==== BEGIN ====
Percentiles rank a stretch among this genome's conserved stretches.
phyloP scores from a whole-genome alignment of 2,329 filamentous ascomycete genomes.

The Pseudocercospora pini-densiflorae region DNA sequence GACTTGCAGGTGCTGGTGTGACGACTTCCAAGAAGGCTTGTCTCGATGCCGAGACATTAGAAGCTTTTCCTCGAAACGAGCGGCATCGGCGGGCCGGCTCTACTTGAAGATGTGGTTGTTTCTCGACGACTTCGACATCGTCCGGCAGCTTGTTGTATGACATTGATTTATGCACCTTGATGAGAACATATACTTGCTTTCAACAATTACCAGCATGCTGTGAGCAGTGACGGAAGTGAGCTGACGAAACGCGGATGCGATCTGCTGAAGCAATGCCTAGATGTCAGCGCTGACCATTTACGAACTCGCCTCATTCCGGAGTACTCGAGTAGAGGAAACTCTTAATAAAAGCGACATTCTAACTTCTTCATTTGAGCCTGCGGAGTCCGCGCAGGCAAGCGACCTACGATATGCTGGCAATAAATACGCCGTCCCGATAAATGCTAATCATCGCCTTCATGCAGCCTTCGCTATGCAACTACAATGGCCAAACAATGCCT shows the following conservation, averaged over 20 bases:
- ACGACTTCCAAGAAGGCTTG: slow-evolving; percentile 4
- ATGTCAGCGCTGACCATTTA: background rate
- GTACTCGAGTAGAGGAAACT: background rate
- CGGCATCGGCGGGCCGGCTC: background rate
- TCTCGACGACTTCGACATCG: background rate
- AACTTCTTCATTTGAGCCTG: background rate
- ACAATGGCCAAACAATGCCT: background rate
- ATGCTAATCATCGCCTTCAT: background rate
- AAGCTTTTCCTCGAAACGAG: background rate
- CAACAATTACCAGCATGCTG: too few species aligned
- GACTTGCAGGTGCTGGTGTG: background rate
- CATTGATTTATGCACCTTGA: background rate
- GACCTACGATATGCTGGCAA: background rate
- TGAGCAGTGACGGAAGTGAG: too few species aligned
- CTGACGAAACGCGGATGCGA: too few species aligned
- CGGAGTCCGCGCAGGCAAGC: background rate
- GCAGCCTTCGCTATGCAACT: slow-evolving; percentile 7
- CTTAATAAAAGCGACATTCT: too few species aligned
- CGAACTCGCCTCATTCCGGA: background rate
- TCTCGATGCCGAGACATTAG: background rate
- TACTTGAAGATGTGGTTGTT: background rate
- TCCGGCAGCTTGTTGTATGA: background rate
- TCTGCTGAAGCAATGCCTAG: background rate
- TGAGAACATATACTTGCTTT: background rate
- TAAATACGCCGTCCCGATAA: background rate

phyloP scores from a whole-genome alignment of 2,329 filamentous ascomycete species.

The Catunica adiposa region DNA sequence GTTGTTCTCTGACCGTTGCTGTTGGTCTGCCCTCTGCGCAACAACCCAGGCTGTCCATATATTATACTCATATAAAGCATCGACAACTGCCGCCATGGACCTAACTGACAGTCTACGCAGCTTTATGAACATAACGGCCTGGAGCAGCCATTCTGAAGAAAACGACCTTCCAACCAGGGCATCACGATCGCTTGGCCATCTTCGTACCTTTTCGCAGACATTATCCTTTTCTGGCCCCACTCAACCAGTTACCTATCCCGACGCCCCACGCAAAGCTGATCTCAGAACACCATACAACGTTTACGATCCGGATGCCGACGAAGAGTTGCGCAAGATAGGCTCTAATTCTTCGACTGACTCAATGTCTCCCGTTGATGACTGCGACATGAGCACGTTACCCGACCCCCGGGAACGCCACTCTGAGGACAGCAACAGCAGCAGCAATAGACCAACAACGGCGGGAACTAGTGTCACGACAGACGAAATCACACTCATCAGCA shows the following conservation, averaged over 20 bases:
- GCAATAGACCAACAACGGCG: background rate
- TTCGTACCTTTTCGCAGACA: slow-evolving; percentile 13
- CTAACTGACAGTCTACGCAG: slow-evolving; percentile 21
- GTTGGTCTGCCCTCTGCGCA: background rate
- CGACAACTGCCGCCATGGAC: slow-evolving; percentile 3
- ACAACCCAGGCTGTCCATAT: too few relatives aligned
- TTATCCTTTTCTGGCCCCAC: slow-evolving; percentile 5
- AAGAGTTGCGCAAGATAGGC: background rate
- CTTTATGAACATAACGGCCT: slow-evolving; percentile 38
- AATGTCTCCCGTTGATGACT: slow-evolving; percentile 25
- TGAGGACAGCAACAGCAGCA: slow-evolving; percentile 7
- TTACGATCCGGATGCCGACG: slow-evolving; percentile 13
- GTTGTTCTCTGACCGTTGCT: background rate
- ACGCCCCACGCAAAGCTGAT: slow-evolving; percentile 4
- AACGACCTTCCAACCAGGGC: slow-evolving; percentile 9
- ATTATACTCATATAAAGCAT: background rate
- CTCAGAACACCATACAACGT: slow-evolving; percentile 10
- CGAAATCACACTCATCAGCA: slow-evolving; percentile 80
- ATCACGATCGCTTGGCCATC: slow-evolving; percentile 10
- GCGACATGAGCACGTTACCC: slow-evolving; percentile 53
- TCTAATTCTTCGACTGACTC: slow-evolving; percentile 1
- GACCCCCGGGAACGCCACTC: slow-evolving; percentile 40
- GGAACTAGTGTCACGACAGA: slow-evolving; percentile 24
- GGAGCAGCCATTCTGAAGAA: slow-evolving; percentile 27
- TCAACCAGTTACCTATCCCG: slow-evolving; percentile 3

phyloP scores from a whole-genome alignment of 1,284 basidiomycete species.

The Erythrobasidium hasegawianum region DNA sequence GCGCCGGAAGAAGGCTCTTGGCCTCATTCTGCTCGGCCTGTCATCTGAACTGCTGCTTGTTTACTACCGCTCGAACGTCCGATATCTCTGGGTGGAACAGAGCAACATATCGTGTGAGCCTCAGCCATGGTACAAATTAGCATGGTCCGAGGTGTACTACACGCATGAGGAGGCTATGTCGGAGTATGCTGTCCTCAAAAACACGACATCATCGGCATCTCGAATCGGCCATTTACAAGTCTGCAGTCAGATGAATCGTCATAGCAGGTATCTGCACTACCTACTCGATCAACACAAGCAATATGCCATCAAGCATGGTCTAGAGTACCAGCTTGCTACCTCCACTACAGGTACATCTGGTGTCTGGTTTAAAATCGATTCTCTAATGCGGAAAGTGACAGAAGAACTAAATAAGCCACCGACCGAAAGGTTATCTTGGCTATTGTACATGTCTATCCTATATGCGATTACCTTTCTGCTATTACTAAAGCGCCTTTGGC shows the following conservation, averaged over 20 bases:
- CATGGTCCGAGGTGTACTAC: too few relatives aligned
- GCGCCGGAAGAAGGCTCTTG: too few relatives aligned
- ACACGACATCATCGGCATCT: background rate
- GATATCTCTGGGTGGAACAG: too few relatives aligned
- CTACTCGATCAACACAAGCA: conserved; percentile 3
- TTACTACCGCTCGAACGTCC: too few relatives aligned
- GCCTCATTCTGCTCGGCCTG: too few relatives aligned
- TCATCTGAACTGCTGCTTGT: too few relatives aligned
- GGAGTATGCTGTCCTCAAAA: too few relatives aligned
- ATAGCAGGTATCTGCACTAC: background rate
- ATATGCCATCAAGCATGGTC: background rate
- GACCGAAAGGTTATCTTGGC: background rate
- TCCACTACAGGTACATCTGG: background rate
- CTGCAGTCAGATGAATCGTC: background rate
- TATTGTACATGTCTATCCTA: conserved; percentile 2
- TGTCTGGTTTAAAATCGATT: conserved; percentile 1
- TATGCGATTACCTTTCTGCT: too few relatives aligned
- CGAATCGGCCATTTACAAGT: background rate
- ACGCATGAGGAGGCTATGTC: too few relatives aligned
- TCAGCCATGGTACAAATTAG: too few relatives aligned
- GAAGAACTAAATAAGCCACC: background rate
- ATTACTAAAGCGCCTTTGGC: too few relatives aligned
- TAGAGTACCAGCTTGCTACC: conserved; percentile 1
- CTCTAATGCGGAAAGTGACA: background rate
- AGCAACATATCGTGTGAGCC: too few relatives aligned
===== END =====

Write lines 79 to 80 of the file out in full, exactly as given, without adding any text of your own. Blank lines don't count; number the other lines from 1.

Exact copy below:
- ATTACTAAAGCGCCTTTGGC: too few relatives aligned
- TAGAGTACCAGCTTGCTACC: conserved; percentile 1